Hell hath no fury like an Aubry scorned. We hope this dog quiz will help us understand this senseless act of destruction.
Question: Entertainment Weekly fell victim to his rage because…
A) Captain America review unacceptable
B) J-Lo / Marc Anthony split devastating
C) Hunger Games preview too lackluster to bare
D) Dad home 10 minutes late
Dogs have had to adapt to society’s changing perception of what a dog is. During the first half of the twentieth century, most dogs “worked” all day, hunting and herding. Many slept outdoors. By the 1950s, however, many a dog’s life took a turn toward “cushy.” By then, many lived inside and were comforted by the companionship of moms who still stayed home to raise children.
Fast-forward through the ’60s, ’70s, ’80s and ’90s—four decades of tornadic change in the structure of the American family. More and more, both adults worked, and children spent elongated days at schools and day-care centers. “Singles” proliferated, with their long work hours and busy schedules. And with stricter health laws and the sprawl of suburbia, dogs were no longer welcome at the food mart or drug store. Consequently, dogs were not only spending weekdays home alone, but on weekends they were left again as we ran around town doing our chores.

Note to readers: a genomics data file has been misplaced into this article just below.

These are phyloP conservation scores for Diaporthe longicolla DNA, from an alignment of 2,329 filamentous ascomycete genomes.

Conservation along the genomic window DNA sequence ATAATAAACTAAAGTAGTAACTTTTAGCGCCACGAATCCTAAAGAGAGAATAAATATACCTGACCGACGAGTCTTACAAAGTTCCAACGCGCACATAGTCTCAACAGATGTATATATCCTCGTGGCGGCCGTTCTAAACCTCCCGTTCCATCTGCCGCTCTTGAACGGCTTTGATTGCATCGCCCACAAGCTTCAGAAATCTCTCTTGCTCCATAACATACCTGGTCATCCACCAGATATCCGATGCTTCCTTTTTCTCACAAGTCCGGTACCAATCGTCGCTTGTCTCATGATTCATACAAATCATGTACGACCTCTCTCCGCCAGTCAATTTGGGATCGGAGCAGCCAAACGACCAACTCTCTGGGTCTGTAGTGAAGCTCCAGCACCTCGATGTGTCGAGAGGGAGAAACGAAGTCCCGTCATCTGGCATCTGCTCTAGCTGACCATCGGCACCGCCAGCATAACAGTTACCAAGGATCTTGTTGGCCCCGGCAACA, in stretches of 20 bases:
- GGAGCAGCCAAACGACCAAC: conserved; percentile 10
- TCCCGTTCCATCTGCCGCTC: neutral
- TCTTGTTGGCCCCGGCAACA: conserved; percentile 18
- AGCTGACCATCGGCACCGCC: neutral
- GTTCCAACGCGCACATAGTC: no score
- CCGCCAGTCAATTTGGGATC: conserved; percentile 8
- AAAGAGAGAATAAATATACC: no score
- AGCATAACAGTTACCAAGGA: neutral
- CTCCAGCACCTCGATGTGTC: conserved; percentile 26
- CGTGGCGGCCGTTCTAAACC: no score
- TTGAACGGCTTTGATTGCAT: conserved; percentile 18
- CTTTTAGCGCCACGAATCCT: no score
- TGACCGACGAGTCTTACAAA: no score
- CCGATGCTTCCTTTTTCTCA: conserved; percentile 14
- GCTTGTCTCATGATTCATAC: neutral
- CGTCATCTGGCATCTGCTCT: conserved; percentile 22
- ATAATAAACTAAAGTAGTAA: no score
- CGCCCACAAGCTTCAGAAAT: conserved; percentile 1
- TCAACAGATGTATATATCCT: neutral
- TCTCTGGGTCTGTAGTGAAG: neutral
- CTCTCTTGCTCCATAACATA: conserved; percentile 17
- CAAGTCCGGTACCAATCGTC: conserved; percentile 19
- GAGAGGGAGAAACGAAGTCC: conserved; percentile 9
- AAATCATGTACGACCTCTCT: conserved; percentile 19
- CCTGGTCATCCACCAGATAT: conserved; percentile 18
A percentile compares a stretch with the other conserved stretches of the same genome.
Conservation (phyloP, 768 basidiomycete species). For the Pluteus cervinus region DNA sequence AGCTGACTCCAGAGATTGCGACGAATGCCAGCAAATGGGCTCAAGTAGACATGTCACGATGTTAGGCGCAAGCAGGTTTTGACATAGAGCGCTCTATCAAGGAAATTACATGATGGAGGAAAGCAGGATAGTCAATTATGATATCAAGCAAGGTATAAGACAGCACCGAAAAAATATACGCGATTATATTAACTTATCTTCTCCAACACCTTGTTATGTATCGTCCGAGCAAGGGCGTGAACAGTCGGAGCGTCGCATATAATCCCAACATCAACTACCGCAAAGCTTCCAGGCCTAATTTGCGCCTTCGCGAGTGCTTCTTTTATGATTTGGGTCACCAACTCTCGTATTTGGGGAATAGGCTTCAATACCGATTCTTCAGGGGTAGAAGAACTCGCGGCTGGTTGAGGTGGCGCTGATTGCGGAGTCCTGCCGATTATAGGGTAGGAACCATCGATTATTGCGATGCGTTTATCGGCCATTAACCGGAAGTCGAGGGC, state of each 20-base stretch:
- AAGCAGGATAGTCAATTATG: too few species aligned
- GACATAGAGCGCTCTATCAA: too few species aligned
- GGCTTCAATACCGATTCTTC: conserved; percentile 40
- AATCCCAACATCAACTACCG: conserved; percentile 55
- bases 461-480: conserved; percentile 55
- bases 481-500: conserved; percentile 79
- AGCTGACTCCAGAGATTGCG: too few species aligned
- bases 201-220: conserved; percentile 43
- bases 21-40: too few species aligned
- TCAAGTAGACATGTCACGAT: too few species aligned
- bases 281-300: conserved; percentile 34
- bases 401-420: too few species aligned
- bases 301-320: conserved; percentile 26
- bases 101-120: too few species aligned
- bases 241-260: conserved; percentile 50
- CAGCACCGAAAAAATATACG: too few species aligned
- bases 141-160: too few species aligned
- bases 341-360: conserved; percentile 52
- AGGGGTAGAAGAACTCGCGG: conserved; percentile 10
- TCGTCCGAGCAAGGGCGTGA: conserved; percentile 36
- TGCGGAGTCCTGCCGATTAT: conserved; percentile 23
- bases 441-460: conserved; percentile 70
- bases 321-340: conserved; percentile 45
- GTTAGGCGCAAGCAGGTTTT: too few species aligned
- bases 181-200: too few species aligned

“Dogs were created to do jobs,” says Jacque Lynn Schultz, a certified pet dog trainer and director of special projects for ASPCA Animal Sciences. “It’s as if we’ve taken their jobs away from them and created unemployed workers. There’s a lot less for them to do, and they need outlets for their energy and drive.”
“Working dogs do need a job,” agrees Dr. Marty Becker, a veterinarian and coauthor of Chicken Soup for the Cat/Dog Lover’s Soul. “Retrievers want to retrieve. By shoehorning dogs into our ecosystem, we’ve dumbed them down. They’re accustomed to a world that is rich with color. We’ve slowly dimmed it down, and it’s time that we return some of their genetic potential to them.”